Pass the Salt 

Joe Mama's Grill offers good coffee—but the food and service fail to impress

The Killer Mama burger with fries at Joe Mama's Grill.

Emily Jones

The Killer Mama burger with fries at Joe Mama's Grill.

The very first Star Trek episode to air was called "The Man Trap." A team from the Enterprise (Kirk, Bones and someone named Darnell) lands on planet M-113, where a married couple of archeologists live. Things get complicated right away, because the wife, Nancy, and Bones had a fling in their youth—but we later learn that each of the crew members sees Nancy as a different woman.

Long story short, the woman is a shape-shifting "salt vampire" who will do anything to satisfy her need for salt. I don't recall how the crew vanquishes the salt vampire, but needless to say, they continue boldly going where no man has gone before.

It seems that a salt vampire is residing at Joe Mama's Grill on Oracle Road. It's the only explanation for the food there, which we found to be lacking in salt. Salt has a somewhat negative reputation these days, but it is the most essential ingredient in food prep; it can bring out the flavor of the other ingredients in both savory and sweet dishes. Too much salt or too little salt, and a dish is ruined.

Since Joe Mama's is a fast-casual spot, you order at a counter—a long, gleaming counter. The decor hasn't changed much since the building's previous incarnation; it's sparse and has a sort of "chain" feel to it.

A large menu is on one wall. It included some intriguing options: omelettes and other breakfast items, burgers, sandwiches, salads and house-made baked goods (which are displayed near the ordering counter—all the better to tempt you).

There's an assortment of house burgers, but we opted for a "custom burger" ($6.99) with blue-cheese crumbles (an additional 99 cents) lettuce, avocado (49 cents) and Thousand Island dressing. There's a plethora of other burger-topping options; the menu says the meat is grass-fed beef.

Burgers are supposed to be juicy and oozing with beefy flavor—but this burger just wasn't. Even all of those great toppings didn't help. Stuffed into a dry bun and served at room temperature, this burger was a disappointment.

The Southwest eggs Benedict ($6.99) arrived at the table a bit later. This dish—one of my all-time favorites—comes with jalapeño cornbread, chorizo and a pesto hollandaise, along with the poached eggs. With all of that going on, this dish should've popped with flavor, but like the burger, it was bland—even the chorizo. The only thing you could really taste was the pesto (an odd choice for a "Southwest" dish). The fruit kabob that accompanied it was the only bright spot.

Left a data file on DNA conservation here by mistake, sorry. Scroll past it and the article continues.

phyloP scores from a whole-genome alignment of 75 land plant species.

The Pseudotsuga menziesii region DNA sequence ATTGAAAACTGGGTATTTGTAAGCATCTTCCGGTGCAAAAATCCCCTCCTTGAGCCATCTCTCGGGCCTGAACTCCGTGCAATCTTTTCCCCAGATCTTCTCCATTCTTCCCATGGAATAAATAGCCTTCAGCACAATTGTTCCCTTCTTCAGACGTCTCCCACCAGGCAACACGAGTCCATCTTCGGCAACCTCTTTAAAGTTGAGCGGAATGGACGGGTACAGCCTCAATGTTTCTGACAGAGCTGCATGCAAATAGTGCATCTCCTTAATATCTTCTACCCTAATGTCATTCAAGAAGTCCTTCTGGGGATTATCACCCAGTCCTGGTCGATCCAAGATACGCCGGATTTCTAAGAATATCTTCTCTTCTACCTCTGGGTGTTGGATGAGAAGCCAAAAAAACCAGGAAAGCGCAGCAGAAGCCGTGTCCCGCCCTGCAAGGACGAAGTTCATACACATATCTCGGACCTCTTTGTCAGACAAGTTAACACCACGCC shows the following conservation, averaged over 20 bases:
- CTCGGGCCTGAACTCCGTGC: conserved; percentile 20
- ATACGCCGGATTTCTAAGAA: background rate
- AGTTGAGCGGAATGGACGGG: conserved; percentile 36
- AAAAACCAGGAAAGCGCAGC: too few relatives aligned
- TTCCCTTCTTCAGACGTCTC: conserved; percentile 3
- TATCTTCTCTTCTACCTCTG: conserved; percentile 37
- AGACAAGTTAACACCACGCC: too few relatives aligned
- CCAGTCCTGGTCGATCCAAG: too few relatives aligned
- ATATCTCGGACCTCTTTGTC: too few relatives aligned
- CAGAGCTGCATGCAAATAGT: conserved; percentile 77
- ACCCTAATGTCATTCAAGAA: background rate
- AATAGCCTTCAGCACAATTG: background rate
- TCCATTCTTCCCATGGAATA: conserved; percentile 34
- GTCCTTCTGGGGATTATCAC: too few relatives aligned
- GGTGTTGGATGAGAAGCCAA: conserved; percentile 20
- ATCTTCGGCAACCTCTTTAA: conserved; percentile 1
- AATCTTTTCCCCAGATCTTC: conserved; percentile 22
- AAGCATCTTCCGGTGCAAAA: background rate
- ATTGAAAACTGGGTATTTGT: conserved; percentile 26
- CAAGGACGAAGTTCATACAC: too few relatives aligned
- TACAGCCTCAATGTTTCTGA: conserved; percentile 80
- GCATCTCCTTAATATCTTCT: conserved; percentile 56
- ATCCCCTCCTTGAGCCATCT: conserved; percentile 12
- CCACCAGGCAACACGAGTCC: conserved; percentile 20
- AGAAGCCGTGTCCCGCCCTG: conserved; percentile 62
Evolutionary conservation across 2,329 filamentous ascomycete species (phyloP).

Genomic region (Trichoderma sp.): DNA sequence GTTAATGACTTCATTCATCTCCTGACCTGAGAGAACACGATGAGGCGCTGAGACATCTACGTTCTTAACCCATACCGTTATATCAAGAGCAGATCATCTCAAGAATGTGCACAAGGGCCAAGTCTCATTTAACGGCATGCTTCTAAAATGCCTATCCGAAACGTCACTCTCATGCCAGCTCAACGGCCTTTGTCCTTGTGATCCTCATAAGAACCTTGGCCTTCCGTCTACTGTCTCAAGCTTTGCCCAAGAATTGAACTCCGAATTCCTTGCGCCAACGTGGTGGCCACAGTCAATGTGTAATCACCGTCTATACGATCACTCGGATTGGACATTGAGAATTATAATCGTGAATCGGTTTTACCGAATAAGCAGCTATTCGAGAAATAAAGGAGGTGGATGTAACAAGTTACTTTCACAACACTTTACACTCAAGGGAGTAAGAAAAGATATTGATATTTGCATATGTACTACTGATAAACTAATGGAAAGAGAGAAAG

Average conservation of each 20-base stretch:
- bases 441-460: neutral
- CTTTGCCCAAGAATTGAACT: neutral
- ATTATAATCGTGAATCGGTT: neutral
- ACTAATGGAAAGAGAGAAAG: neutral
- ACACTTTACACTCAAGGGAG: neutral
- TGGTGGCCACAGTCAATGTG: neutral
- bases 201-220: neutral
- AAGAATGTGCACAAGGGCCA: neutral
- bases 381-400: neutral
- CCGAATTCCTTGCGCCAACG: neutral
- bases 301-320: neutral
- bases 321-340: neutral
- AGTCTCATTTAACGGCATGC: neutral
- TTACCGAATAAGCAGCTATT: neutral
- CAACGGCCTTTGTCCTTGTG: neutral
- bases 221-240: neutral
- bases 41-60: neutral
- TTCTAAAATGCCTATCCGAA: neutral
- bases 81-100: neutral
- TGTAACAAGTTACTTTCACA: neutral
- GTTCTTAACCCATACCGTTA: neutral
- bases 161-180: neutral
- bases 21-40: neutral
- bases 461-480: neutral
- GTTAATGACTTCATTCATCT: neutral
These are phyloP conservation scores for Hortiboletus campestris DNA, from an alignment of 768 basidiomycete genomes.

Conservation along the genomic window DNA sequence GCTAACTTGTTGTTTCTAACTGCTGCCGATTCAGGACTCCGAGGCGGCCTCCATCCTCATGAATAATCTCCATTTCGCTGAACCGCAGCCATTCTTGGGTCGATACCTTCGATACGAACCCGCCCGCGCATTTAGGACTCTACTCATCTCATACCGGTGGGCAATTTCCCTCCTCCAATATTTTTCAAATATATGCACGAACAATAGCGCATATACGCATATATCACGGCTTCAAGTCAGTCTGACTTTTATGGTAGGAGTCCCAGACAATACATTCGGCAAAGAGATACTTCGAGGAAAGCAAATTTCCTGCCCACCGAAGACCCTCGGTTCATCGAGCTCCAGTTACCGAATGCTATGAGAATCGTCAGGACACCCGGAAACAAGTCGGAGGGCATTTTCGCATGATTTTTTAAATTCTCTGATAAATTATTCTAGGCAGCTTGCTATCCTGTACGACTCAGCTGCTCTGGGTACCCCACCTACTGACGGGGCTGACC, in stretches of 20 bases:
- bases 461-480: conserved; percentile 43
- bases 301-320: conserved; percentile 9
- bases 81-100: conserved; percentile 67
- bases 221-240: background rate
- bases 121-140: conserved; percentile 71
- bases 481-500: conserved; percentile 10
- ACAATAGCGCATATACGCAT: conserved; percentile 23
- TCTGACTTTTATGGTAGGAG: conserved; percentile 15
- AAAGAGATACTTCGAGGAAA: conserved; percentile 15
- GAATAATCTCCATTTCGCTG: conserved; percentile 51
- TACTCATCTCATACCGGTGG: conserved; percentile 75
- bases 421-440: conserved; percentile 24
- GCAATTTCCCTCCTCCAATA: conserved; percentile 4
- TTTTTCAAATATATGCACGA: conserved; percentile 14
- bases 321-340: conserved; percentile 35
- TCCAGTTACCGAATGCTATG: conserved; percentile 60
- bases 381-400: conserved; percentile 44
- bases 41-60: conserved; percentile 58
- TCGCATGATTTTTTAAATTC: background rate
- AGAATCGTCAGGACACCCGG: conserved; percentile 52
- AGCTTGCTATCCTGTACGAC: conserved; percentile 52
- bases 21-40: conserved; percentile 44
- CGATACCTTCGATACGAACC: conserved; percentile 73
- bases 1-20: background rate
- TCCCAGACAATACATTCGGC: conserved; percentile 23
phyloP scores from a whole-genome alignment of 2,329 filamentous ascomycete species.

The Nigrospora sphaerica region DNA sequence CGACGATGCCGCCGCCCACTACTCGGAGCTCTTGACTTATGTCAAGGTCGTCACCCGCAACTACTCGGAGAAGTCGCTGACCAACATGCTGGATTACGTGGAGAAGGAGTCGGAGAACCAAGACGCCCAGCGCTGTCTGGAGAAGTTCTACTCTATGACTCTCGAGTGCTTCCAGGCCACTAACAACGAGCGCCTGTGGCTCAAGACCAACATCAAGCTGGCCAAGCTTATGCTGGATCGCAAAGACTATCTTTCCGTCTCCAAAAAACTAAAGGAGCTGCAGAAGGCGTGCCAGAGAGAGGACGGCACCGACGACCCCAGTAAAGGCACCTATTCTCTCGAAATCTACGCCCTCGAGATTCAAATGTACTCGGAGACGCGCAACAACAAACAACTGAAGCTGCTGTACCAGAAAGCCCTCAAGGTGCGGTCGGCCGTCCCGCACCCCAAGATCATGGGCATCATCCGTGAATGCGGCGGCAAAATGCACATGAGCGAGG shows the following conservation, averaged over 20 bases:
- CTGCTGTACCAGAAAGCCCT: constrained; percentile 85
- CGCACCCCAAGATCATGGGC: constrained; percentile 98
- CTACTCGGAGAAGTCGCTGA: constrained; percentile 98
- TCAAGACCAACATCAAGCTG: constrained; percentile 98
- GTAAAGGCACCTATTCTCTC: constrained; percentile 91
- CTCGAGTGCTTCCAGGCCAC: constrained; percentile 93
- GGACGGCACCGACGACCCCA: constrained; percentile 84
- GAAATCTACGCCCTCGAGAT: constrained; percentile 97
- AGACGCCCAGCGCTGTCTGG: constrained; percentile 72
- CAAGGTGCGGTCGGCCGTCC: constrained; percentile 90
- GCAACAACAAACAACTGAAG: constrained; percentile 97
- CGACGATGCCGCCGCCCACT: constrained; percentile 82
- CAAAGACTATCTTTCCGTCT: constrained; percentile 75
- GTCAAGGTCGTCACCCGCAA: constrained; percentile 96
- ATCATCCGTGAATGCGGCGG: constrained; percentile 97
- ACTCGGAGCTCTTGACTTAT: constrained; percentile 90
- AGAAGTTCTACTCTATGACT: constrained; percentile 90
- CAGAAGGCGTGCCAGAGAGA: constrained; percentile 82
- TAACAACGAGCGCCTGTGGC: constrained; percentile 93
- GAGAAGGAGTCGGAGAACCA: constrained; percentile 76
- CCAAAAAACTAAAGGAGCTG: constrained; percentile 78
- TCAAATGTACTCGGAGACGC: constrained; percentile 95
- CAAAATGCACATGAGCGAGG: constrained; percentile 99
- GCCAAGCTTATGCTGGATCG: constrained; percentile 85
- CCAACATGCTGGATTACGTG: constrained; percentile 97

We hoped for better food on visit No. 2, but alas, it wasn't to be. We ordered the French toast kabobs ($5.99), the Nob Hill omelette ($8.49), a cinnamon roll ($1.49), a side of bacon (two pieces for $1.49) and two coffees ($1.99 each). With tax and tip, that adds up to more than $25 for breakfast.

We got our coffee at the condiment bar, and sat down and waited ... and waited.

First to the table was the omelette; then we waited some more before the other plates arrived—and both entrées were served lukewarm. Timing is everything in this business. However, the place wasn't busy, and there were a sufficient number of people cooking in the open kitchen and serving. They were all friendly, but this shouldn't have happened.

The French toast kabobs were big, puffy chunks of French toast on a stick. Syrup and yogurt were served on the side—but there was no butter. Texturally, this was a clever take, but again, the dish was missing the basic flavors that make French toast such a treat.

The Nob Hill omelette was filled with goat cheese, sun-dried tomatoes, organic baby spinach and artichoke hearts. We ordered it with rosemary potatoes (other choices include hash browns or a fruit kabob) and a biscuit (other choices are toast or tortillas). The only flavor in the omelette came from the cheese (and only about half of the dish had cheese in it). The buttermilk biscuit was flaky and light, but it needed salt. Even the cinnamon roll fell short, thanks to too much icing, which dominated any cinnamon spiciness.

As a plus, the server did offer samples to everyone of a house treat called muffcakes (50 cents)—gem-sized muffins in the flavor of the day (tropical fruit with lime-cream-cheese filling). It was a nice touch.

A "modern diner" is a great idea for a restaurant. But in order to be successful, there has to be a plan in place that incorporates timing, service, pricing and the concept that salt, when used properly, is a chef's best friend.


More by Rita Connelly

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